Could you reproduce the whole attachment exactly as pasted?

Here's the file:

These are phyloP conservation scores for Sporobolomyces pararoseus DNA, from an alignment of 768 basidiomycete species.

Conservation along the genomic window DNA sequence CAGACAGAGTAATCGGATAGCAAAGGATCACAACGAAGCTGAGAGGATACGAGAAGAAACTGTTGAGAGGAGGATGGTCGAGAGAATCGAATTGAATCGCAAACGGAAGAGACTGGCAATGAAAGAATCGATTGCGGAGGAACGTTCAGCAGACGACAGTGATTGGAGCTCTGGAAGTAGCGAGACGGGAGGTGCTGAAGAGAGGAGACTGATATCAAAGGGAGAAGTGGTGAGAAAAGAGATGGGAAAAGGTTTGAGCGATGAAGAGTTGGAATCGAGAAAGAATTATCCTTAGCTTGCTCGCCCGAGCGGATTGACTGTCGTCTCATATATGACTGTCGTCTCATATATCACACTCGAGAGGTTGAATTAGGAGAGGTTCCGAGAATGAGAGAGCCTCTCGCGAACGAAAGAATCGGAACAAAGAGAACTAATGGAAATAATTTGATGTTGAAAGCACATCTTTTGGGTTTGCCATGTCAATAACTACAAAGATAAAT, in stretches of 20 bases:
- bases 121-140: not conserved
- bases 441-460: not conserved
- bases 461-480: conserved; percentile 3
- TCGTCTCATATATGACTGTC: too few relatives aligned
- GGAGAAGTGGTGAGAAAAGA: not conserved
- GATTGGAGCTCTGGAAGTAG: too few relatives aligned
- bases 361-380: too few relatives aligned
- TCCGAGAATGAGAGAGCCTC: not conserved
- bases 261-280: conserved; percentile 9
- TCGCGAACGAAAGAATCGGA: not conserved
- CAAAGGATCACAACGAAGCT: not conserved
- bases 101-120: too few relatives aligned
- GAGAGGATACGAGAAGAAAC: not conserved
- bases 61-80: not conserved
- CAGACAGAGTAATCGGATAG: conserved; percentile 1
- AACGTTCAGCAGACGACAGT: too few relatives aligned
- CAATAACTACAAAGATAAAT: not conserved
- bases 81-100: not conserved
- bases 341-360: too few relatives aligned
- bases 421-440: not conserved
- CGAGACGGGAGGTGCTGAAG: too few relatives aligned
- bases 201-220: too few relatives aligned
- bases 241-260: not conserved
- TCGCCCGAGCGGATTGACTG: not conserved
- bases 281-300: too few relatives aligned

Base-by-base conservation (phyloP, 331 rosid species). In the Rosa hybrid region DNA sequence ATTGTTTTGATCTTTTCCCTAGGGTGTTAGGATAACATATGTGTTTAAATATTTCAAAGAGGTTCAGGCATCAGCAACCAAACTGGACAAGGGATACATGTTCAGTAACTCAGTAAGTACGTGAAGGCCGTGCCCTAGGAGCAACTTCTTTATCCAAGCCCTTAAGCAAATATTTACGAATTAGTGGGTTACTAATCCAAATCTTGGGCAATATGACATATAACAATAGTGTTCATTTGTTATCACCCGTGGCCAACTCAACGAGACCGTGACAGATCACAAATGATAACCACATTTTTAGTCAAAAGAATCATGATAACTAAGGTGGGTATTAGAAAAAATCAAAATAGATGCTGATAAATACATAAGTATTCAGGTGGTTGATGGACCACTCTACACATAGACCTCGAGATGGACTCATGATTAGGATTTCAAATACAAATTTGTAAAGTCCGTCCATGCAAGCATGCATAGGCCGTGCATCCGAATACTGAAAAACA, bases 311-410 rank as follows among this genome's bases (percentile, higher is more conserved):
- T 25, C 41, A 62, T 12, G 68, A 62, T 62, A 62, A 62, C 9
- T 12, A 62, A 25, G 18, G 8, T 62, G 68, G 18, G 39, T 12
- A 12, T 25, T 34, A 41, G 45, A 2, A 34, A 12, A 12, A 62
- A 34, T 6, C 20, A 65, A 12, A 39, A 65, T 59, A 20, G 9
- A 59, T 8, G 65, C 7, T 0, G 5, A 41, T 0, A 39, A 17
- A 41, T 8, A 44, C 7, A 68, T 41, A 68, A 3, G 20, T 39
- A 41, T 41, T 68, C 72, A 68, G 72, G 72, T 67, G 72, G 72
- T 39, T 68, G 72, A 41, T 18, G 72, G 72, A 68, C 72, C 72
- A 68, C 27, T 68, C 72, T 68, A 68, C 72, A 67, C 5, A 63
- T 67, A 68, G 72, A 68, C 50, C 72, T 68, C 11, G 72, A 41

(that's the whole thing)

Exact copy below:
These are phyloP conservation scores for Sporobolomyces pararoseus DNA, from an alignment of 768 basidiomycete species.

Conservation along the genomic window DNA sequence CAGACAGAGTAATCGGATAGCAAAGGATCACAACGAAGCTGAGAGGATACGAGAAGAAACTGTTGAGAGGAGGATGGTCGAGAGAATCGAATTGAATCGCAAACGGAAGAGACTGGCAATGAAAGAATCGATTGCGGAGGAACGTTCAGCAGACGACAGTGATTGGAGCTCTGGAAGTAGCGAGACGGGAGGTGCTGAAGAGAGGAGACTGATATCAAAGGGAGAAGTGGTGAGAAAAGAGATGGGAAAAGGTTTGAGCGATGAAGAGTTGGAATCGAGAAAGAATTATCCTTAGCTTGCTCGCCCGAGCGGATTGACTGTCGTCTCATATATGACTGTCGTCTCATATATCACACTCGAGAGGTTGAATTAGGAGAGGTTCCGAGAATGAGAGAGCCTCTCGCGAACGAAAGAATCGGAACAAAGAGAACTAATGGAAATAATTTGATGTTGAAAGCACATCTTTTGGGTTTGCCATGTCAATAACTACAAAGATAAAT, in stretches of 20 bases:
- bases 121-140: not conserved
- bases 441-460: not conserved
- bases 461-480: conserved; percentile 3
- TCGTCTCATATATGACTGTC: too few relatives aligned
- GGAGAAGTGGTGAGAAAAGA: not conserved
- GATTGGAGCTCTGGAAGTAG: too few relatives aligned
- bases 361-380: too few relatives aligned
- TCCGAGAATGAGAGAGCCTC: not conserved
- bases 261-280: conserved; percentile 9
- TCGCGAACGAAAGAATCGGA: not conserved
- CAAAGGATCACAACGAAGCT: not conserved
- bases 101-120: too few relatives aligned
- GAGAGGATACGAGAAGAAAC: not conserved
- bases 61-80: not conserved
- CAGACAGAGTAATCGGATAG: conserved; percentile 1
- AACGTTCAGCAGACGACAGT: too few relatives aligned
- CAATAACTACAAAGATAAAT: not conserved
- bases 81-100: not conserved
- bases 341-360: too few relatives aligned
- bases 421-440: not conserved
- CGAGACGGGAGGTGCTGAAG: too few relatives aligned
- bases 201-220: too few relatives aligned
- bases 241-260: not conserved
- TCGCCCGAGCGGATTGACTG: not conserved
- bases 281-300: too few relatives aligned

Base-by-base conservation (phyloP, 331 rosid species). In the Rosa hybrid region DNA sequence ATTGTTTTGATCTTTTCCCTAGGGTGTTAGGATAACATATGTGTTTAAATATTTCAAAGAGGTTCAGGCATCAGCAACCAAACTGGACAAGGGATACATGTTCAGTAACTCAGTAAGTACGTGAAGGCCGTGCCCTAGGAGCAACTTCTTTATCCAAGCCCTTAAGCAAATATTTACGAATTAGTGGGTTACTAATCCAAATCTTGGGCAATATGACATATAACAATAGTGTTCATTTGTTATCACCCGTGGCCAACTCAACGAGACCGTGACAGATCACAAATGATAACCACATTTTTAGTCAAAAGAATCATGATAACTAAGGTGGGTATTAGAAAAAATCAAAATAGATGCTGATAAATACATAAGTATTCAGGTGGTTGATGGACCACTCTACACATAGACCTCGAGATGGACTCATGATTAGGATTTCAAATACAAATTTGTAAAGTCCGTCCATGCAAGCATGCATAGGCCGTGCATCCGAATACTGAAAAACA, bases 311-410 rank as follows among this genome's bases (percentile, higher is more conserved):
- T 25, C 41, A 62, T 12, G 68, A 62, T 62, A 62, A 62, C 9
- T 12, A 62, A 25, G 18, G 8, T 62, G 68, G 18, G 39, T 12
- A 12, T 25, T 34, A 41, G 45, A 2, A 34, A 12, A 12, A 62
- A 34, T 6, C 20, A 65, A 12, A 39, A 65, T 59, A 20, G 9
- A 59, T 8, G 65, C 7, T 0, G 5, A 41, T 0, A 39, A 17
- A 41, T 8, A 44, C 7, A 68, T 41, A 68, A 3, G 20, T 39
- A 41, T 41, T 68, C 72, A 68, G 72, G 72, T 67, G 72, G 72
- T 39, T 68, G 72, A 41, T 18, G 72, G 72, A 68, C 72, C 72
- A 68, C 27, T 68, C 72, T 68, A 68, C 72, A 67, C 5, A 63
- T 67, A 68, G 72, A 68, C 50, C 72, T 68, C 11, G 72, A 41